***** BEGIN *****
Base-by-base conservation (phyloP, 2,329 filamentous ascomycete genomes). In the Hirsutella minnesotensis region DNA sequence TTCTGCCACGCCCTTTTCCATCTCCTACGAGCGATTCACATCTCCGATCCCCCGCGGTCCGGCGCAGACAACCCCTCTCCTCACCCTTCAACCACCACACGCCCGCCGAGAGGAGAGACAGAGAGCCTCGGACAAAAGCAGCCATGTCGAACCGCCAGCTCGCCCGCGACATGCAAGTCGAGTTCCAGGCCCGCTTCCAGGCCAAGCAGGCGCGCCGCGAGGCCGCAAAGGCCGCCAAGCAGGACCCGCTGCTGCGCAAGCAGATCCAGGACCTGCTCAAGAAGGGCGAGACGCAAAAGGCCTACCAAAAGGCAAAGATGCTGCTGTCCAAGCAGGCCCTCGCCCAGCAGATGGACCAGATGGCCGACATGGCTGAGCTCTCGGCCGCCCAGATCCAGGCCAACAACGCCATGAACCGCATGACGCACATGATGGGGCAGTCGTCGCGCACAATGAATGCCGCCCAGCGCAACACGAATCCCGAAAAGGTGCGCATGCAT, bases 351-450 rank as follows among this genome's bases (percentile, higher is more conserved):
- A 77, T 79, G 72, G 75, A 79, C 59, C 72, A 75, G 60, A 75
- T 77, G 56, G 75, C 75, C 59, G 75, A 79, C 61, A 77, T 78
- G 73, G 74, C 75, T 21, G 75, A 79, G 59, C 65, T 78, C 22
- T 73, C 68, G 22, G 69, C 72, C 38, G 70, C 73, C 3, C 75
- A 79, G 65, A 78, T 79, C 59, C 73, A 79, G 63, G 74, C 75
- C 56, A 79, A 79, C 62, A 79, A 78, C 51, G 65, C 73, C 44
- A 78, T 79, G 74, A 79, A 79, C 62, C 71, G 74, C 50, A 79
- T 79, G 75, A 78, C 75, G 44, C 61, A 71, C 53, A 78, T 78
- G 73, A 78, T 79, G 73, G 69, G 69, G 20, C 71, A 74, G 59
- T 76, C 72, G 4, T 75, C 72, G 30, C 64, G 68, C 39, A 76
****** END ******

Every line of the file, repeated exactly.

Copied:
Base-by-base conservation (phyloP, 2,329 filamentous ascomycete genomes). In the Hirsutella minnesotensis region DNA sequence TTCTGCCACGCCCTTTTCCATCTCCTACGAGCGATTCACATCTCCGATCCCCCGCGGTCCGGCGCAGACAACCCCTCTCCTCACCCTTCAACCACCACACGCCCGCCGAGAGGAGAGACAGAGAGCCTCGGACAAAAGCAGCCATGTCGAACCGCCAGCTCGCCCGCGACATGCAAGTCGAGTTCCAGGCCCGCTTCCAGGCCAAGCAGGCGCGCCGCGAGGCCGCAAAGGCCGCCAAGCAGGACCCGCTGCTGCGCAAGCAGATCCAGGACCTGCTCAAGAAGGGCGAGACGCAAAAGGCCTACCAAAAGGCAAAGATGCTGCTGTCCAAGCAGGCCCTCGCCCAGCAGATGGACCAGATGGCCGACATGGCTGAGCTCTCGGCCGCCCAGATCCAGGCCAACAACGCCATGAACCGCATGACGCACATGATGGGGCAGTCGTCGCGCACAATGAATGCCGCCCAGCGCAACACGAATCCCGAAAAGGTGCGCATGCAT, bases 351-450 rank as follows among this genome's bases (percentile, higher is more conserved):
- A 77, T 79, G 72, G 75, A 79, C 59, C 72, A 75, G 60, A 75
- T 77, G 56, G 75, C 75, C 59, G 75, A 79, C 61, A 77, T 78
- G 73, G 74, C 75, T 21, G 75, A 79, G 59, C 65, T 78, C 22
- T 73, C 68, G 22, G 69, C 72, C 38, G 70, C 73, C 3, C 75
- A 79, G 65, A 78, T 79, C 59, C 73, A 79, G 63, G 74, C 75
- C 56, A 79, A 79, C 62, A 79, A 78, C 51, G 65, C 73, C 44
- A 78, T 79, G 74, A 79, A 79, C 62, C 71, G 74, C 50, A 79
- T 79, G 75, A 78, C 75, G 44, C 61, A 71, C 53, A 78, T 78
- G 73, A 78, T 79, G 73, G 69, G 69, G 20, C 71, A 74, G 59
- T 76, C 72, G 4, T 75, C 72, G 30, C 64, G 68, C 39, A 76